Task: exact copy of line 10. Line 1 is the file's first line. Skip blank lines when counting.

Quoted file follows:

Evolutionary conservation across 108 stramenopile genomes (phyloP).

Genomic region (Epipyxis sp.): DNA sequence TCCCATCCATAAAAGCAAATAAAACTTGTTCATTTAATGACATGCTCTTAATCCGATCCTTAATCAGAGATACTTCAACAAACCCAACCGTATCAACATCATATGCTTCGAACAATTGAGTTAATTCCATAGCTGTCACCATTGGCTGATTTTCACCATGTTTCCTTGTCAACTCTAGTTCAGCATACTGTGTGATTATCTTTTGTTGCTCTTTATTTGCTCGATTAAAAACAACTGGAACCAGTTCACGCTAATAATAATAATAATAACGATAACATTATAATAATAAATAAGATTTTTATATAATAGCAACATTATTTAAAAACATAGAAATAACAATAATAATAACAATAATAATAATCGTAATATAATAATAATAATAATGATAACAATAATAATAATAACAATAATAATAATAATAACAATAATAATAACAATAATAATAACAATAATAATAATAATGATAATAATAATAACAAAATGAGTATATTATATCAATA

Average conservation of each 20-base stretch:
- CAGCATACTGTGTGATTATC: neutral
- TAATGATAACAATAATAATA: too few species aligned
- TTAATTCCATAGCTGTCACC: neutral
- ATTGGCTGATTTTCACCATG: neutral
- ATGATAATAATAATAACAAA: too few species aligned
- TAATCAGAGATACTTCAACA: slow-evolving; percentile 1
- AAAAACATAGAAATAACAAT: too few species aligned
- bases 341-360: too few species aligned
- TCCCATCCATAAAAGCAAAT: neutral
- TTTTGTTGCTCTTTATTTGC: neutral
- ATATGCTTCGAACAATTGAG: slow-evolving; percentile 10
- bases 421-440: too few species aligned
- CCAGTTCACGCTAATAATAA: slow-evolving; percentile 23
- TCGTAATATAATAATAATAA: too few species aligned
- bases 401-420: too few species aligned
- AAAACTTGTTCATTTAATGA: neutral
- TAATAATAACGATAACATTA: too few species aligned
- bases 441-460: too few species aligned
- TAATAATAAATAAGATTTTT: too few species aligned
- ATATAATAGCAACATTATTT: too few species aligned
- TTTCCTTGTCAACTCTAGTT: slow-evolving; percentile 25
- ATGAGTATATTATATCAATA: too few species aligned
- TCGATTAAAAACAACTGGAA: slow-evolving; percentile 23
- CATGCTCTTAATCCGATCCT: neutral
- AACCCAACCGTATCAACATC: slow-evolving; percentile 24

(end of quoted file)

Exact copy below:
- AAAAACATAGAAATAACAAT: too few species aligned